It is plain from the record, and as made plain to the appellants some two months before the hearing, that it was intended to bring from England a wit­ness to give evidence on behalf of the respondents. This was rendered neces­sary by certain paragraphs of the appellants’ Statement of Claim. Paragraph 3 recites a lease of 34 Marina Street, Lagos granted by the appellants to the respondents and dated 31st December 1935 for 25 years from 1st January 1945. Paragraph 4 avers that a consideration for that lease was the payment of interest at 5% on a loan of £3,000 made by the respondents to the appel­lants, but it does not specifically mention the Deed of Mortgage of 31st De­cember, 1935 entered into to secure that loan, nor indeed is this Mortgage mentioned anywhere in the Statement of Claim. Paragraph 5 avers that the appellants “have now discovered that the defendants have never at any time been licensed moneylenders entitled to charge interest on any money they gave out.” Paragraph 8 states that the appellants rely upon and plead the provisions of the Moneylenders Ordinance and paragraph 9 says that the ap­pellants “will contend at the trial that the agreement for the extension of the lease concluded between them and the defendants in 1935 was and is still void and of no effect.”


It must be assumed, I suppose, that this last contention is based upon the fact (which indeed it was) that the respondents were not money lenders and the consequent argument (which I find to be quite without substance) that, because of that fact, the respondents were not entitled to charge in­terest on any loan which they made: or alternatively, if they were moneylen­ders, the provisions of the Moneylenders Ordinance had not been complied with by the respondents: and therefore, the lease granted in consideration of a loan secured by a so-called “void” mortgage must itself be void.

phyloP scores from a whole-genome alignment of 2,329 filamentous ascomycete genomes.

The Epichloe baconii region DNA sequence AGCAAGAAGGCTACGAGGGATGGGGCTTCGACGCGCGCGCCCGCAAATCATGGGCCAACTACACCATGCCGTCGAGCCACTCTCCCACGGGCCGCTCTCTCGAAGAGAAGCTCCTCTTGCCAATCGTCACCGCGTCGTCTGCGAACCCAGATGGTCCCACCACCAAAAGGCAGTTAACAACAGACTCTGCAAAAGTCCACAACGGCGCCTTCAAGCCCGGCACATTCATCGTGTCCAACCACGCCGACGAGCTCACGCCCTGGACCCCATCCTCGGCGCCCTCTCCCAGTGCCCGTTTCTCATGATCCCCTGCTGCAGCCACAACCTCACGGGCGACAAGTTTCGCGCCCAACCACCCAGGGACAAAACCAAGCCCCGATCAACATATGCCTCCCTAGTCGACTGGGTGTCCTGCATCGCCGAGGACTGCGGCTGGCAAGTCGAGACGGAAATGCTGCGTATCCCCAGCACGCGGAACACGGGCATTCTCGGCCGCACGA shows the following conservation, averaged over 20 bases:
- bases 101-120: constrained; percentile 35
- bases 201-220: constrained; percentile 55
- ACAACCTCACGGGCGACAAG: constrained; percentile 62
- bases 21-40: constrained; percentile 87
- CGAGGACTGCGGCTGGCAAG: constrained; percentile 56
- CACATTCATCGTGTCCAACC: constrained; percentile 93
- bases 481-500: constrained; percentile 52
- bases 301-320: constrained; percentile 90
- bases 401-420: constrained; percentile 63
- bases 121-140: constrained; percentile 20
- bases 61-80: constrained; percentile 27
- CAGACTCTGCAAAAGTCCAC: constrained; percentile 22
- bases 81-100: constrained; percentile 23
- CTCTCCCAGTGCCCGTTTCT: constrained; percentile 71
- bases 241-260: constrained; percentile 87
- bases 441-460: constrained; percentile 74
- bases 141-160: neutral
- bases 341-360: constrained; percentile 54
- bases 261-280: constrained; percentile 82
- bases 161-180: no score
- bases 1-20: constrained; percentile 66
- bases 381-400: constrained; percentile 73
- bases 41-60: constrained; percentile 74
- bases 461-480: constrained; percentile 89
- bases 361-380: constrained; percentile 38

On the 6th April 1959, appellants’ counsel told the learned Chief Justice that the issue was whether the respondents acted as moneylenders. This question was also raised (and answered in the negative) on interrogatories administered by the appellants to the respondents.


It was thus necessary for a witness who had been actively concerned in the respondents’ business in past years, to be brought here specially from re­tirement in England to give evidence about the money lending activities of the respondents.


In my opinion the respondents were fully justified in bringing out from England the first defence witness to give this evidence. It was urged that this witness’s evidence could have been taken on commission in England by a let­ter of request, but I am not prepared to say that this method would necessar­ily have been less expensive than to bring the witness out here.


It follows from what I have stated above that I find no substance in any of the grounds of appeal. I would therefore dismiss this appeal and order that the appellants must pay the costs thereof, assessed at twenty-six guineas.


ADEMOLA, C.J.F.: I concur.


BRETT, F.J.: I concur.


UNSWORTH, F.J.: I concur.


TAYLOR, F.J.: I concur.


Appeal Dismissed.